# Find ∠A & ∠C in Triangle Geometry

• MHB
• Lemoine
In summary, the conversation discusses finding angles ∠A and ∠C of a triangle △ABC without using software. Angle ∠B can be easily calculated using the given information and the sum-to-product trigonometric formula. However, the other angles require more complex methods such as trigonometry and geometry of regular pentagons. Ultimately, it is determined that ∠A=12° and ∠C=72°, which matches with the results from using Geogebra.
Lemoine
Let △ABC be a triangle. Let AD and CE be its internal bisectors, with D lying on BC and E lying on AB. Given that ∠CED=18° and ∠ADE=24°, how can I find angles ∠A and ∠C without aid of softwares? Angle ∠B is easy to calculate, as
∠CED+∠ADE=∠CAD+∠ACE=∠A+∠C2=180°−∠B2
42°=180°−∠B2
∠B=96°
The other angles are difficult to calculate. I made this construction on Geogebra and got ∠A=12° and ∠C=72°(exactly), but I'm not being able to find them by geometric constructions. A teacher suggested me to drop perpendiculars from E to AD and from D to CE. Let E′ be the reflection of E over AD and D′ be the reflection of D over CE. Both D′ and E′ lie on AC, as AD bisects EE′ and CE bisects DD′.

What I found:
∠CED′=18°
∠ADE′=24°
∠DEE′=∠DE′E=90°−24°=66°
∠EDD′=∠ED′D=90°−18°=72°
∠E′ED′=66°−2⋅18°=30°
∠D′DE′=72°−2⋅24°=24°

Lemoine said:
Let △ABC be a triangle. Let AD and CE be its internal bisectors, with D lying on BC and E lying on AB. Given that ∠CED=18° and ∠ADE=24°, how can I find angles ∠A and ∠C without aid of softwares? Angle ∠B is easy to calculate, as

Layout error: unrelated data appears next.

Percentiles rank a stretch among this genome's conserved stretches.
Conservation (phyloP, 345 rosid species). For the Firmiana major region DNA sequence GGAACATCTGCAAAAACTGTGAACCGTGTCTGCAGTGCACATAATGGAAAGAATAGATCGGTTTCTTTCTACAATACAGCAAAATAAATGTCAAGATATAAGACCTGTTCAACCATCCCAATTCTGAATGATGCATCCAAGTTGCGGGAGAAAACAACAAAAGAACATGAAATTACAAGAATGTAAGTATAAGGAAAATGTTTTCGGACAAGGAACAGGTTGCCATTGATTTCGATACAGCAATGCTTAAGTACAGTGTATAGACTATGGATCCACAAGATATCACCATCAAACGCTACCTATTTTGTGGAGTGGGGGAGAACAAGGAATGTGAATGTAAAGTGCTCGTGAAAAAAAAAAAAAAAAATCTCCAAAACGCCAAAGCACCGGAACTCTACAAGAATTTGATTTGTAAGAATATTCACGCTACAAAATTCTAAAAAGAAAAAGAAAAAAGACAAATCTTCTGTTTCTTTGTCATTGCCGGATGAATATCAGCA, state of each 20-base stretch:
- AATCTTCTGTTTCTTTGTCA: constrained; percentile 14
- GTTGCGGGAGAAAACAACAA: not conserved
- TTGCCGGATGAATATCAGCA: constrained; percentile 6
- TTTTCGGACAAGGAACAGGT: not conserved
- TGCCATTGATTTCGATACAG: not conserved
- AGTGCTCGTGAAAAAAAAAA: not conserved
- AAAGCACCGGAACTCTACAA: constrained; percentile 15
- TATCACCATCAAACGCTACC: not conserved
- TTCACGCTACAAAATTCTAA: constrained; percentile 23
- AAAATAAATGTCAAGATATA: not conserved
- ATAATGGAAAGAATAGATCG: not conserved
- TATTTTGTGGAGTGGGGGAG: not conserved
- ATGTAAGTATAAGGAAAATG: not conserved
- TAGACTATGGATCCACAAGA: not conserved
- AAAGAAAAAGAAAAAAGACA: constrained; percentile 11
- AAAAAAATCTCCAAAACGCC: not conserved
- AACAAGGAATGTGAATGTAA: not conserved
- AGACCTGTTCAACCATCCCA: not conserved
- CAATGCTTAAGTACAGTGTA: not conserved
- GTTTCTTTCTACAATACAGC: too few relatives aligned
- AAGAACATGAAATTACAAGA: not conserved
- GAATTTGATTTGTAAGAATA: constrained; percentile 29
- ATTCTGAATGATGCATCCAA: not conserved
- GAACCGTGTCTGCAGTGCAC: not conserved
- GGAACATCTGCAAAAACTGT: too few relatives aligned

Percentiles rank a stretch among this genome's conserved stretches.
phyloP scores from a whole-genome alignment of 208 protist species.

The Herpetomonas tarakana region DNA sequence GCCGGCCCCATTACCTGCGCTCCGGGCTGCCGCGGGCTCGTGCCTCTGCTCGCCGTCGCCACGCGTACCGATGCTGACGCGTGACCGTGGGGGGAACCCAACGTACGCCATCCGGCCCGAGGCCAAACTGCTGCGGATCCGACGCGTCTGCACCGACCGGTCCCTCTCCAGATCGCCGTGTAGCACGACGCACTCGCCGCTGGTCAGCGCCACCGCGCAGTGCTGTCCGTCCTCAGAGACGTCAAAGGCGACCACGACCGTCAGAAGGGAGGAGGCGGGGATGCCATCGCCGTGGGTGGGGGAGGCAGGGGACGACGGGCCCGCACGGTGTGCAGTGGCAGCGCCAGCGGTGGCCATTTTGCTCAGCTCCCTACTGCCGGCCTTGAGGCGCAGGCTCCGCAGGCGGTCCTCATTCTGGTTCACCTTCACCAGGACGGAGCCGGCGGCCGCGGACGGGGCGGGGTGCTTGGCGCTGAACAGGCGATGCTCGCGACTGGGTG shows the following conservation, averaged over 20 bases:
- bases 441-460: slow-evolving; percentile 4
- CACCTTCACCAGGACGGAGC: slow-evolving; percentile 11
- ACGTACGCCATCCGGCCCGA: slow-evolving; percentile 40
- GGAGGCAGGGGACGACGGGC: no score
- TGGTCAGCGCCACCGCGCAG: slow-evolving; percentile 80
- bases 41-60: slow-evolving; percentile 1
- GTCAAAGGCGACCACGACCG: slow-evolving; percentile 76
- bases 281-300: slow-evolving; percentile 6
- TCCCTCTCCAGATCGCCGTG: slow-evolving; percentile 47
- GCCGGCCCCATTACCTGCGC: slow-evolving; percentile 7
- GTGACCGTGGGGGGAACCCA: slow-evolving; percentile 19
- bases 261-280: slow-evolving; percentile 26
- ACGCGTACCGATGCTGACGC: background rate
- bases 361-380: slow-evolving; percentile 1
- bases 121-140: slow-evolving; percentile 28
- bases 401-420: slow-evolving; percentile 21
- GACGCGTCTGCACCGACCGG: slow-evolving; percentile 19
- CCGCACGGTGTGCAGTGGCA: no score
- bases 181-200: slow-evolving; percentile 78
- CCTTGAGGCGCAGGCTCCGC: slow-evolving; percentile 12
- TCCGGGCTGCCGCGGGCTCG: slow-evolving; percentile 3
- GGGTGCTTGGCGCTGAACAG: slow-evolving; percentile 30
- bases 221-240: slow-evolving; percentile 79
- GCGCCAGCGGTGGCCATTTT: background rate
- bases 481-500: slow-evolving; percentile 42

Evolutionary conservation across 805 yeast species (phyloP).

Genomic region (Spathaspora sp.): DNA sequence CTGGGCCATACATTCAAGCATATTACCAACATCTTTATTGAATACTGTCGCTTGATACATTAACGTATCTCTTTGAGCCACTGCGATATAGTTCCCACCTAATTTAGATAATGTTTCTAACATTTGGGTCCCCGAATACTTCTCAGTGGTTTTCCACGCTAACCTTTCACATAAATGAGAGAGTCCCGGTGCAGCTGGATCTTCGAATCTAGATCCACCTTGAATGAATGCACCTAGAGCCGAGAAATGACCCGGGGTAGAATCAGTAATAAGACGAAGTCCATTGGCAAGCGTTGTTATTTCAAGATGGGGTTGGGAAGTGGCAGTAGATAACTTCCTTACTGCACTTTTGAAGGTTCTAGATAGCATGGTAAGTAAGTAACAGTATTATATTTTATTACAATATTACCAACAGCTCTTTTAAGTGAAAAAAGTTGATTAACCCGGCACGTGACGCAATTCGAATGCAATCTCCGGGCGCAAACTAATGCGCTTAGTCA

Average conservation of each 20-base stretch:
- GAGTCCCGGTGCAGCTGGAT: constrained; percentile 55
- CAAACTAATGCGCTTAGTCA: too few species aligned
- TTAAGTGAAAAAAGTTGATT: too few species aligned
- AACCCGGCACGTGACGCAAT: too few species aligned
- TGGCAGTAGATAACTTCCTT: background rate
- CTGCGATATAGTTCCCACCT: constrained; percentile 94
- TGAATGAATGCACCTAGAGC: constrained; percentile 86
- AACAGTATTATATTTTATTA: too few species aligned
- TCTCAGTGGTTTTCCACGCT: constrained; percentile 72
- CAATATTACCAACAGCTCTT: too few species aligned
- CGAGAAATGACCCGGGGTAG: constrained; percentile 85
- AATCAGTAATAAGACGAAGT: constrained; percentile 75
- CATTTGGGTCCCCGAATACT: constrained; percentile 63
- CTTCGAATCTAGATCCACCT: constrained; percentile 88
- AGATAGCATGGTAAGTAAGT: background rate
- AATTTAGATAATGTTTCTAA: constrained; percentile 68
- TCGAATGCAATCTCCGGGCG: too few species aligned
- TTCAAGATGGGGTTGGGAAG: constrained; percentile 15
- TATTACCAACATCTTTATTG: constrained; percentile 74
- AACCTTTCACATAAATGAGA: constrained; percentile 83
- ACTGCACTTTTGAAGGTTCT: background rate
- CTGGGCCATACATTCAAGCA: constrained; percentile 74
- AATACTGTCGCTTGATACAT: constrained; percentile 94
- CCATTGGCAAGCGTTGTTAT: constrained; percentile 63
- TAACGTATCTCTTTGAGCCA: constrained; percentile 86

∠CED+∠ADE=∠CAD+∠ACE=∠A+∠C2=180°−∠B2
42°=180°−∠B2
∠B=96°
The other angles are difficult to calculate. I made this construction on Geogebra and got ∠A=12° and ∠C=72°(exactly), but I'm not being able to find them by geometric constructions.
I agree that this seems difficult. The only way I could get at it was to use trigonometry.
[TIKZ][scale=1.75]
\coordinate [label=above:{$A$}] (A) at (-6,0) ;
\coordinate [label=right:{$B$}] (B) at (0,0) ;
\coordinate [label=right:{$C$}] (C) at (0.5,3) ;
\coordinate [label=below:{$E$}] (E) at (-2,0) ;
\coordinate [label=right:{$D$}] (D) at (0.25,1.5) ;
\draw (A) -- (B) -- (C) -- (A) -- (D) -- (E) -- (C) ;
\node at (-5.1,0.1) {$\alpha$} ;
\node at (-5.1,0.3) {$\alpha$} ;
\node at (0.3,2.5) {$\gamma$} ;
\node at (0,2.6) {$\gamma$} ;
\node at (-0.17,0.15) {$96^\circ$} ;
\node at (-0.3,1.25) {$24^\circ$} ;
\node at (-1.4,0.5) {$18^\circ$} ;
[/TIKZ]
Suppose that the angles at $A$ and $C$ are $2\alpha$ and $2\gamma$. By the sine rule in $\triangle ABD$, $$\displaystyle \frac{BD}{\sin\alpha} = \frac{AB}{\sin(\alpha+96^\circ)}.$$

By the sine rule in $\triangle BEC$, $$\displaystyle \frac{BE}{\sin\gamma} = \frac{BC}{\sin(\gamma+96^\circ)}.$$

Using the sine rule in $\triangle BDE$ and then in $\triangle ABC$, it follows that $$\frac{\sin(\alpha+24^\circ)}{\sin(\gamma+18^\circ)} = \frac{BD}{BE} = \frac{AB\sin\alpha \sin(\gamma+96^\circ)}{BC\sin\gamma \sin(\alpha+96^\circ)} = \frac{\sin(2\gamma)\sin\alpha \sin(\gamma+96^\circ)}{\sin(2\alpha)\sin\gamma \sin(\alpha+96^\circ)} = \frac{\cos\gamma\sin(\gamma+96^\circ)}{\cos\alpha \sin(\alpha+96^\circ)}.$$